Potch gets pimped

2012-11-12 12:15

Guerilla gardening, crop mobbing, seed bombing, edible landscaping, plant activism: communal urban agriculture is constantly taking new forms as it becomes a global trend.

And now it has arrived at the university town of Potchefstroom, in North West.

As food resources dwindle and urbanisation increases, growing your own crops in the city is a sign of the times.

In New York, rooftop gardening is booming.

In London, projects are turning old parking lots into vegetable gardens. Basements in Tokyo are being converted into hothouses; and in Kenya, slum farms have been pioneered.

And now, in Potch, a group of lecturers is turning suburban pavements into vegetable gardens with the intention of allowing passing pedestrians to harvest vegetables for free. They call it Pavement Pimping.

Andre Goodrich, who pioneered the scheme with his wife Pia Bombardella, says: “We’re not a bunch of idiots who think we’re going to solve the world’s hunger crisis.”

Both are anthropology lecturers at North West Univeristy’s Potchefstroom Campus.

“It’s not just about food. It’s also a form of social activism – civil disobedience with a green twist. We want to use food to provide public space for people,” says Goodrich.

According to him, the gardens of wealthy suburban South Africans are a colonial import where “we spend more and more of our leisure time in our homes behind electric fences and security guards.

People decorate the land instead of producing off it. We want to encourage them to break down barriers and engage with the community”.

The couple and a growing team of volunteers have only been at it since October, but have already pimped seven pavements. They now have a waiting list.

They are also focusing on a local park, where they have planted an urban farm.

Residents are asked to donate their pavements and water their gardens, but everything else is provided by the vegetable activists, who arrive at a house and create the gardens from scratch.

“Some people come up to us and say we’re stupid to plant vegetables in public because we’re going to be robbed blind. We are expecting some of the gardens to be raided, but the more there are, the less likely that is to happen,” says Goodrich.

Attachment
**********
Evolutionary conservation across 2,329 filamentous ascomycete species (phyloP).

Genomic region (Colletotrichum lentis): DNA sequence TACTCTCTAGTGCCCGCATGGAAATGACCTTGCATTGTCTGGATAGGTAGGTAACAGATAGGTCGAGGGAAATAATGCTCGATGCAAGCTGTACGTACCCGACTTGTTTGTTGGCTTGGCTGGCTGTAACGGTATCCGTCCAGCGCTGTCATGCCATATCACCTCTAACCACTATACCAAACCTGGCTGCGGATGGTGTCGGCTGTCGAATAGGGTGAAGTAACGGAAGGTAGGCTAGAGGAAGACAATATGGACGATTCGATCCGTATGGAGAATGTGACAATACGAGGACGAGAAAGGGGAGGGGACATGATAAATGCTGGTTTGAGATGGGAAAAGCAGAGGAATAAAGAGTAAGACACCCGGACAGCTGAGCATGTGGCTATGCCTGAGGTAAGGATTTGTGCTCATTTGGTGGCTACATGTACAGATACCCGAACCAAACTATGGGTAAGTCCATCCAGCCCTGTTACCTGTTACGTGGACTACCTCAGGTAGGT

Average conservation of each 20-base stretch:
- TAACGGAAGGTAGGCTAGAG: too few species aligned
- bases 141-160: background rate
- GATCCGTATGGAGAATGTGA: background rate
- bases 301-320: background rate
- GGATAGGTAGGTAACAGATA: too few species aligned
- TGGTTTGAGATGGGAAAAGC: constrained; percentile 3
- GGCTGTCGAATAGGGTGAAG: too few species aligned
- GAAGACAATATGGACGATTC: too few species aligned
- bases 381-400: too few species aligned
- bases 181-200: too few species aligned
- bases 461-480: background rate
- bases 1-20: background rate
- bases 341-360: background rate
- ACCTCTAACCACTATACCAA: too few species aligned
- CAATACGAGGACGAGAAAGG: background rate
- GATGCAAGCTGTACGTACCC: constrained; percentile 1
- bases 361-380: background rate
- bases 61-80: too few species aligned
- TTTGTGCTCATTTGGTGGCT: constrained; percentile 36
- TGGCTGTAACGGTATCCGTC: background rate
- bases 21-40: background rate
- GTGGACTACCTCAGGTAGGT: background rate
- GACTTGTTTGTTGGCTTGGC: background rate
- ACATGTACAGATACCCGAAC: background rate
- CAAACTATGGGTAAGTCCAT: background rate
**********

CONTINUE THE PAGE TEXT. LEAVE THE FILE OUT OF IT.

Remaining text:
The most recently pimped pavement in Potch belongs to a young art history lecturer, Moya Goosen.

She says: “I did it for a few reasons. I want to contribute to the community and this is a unique way to share. I’m on a very good walking route to contribute because I have prostitutes on the corner of my street. They need the vegetables.

“And, actually, my pavement looked ugly and now it looks beautiful – so also for aesthetic reasons.”

Goodrich says he prefers to plant a combination of spinach, mielies, pumpkin and beans.

“It’s inspired by a Native American model called Three Sisters. The mielies, pumpkin and beans are hardy plants that compliment one another in terms of deterring pests, enriching the soil and forming a good dietary combination.”

As an anthropologist, he’s interested as much in the people as in the plants.

“South Africa has very old traditions of trading on pavements. They’re a place of conversation. We’re hoping to start a website to gather the stories of the human interactions around the gardens we’re growing.”

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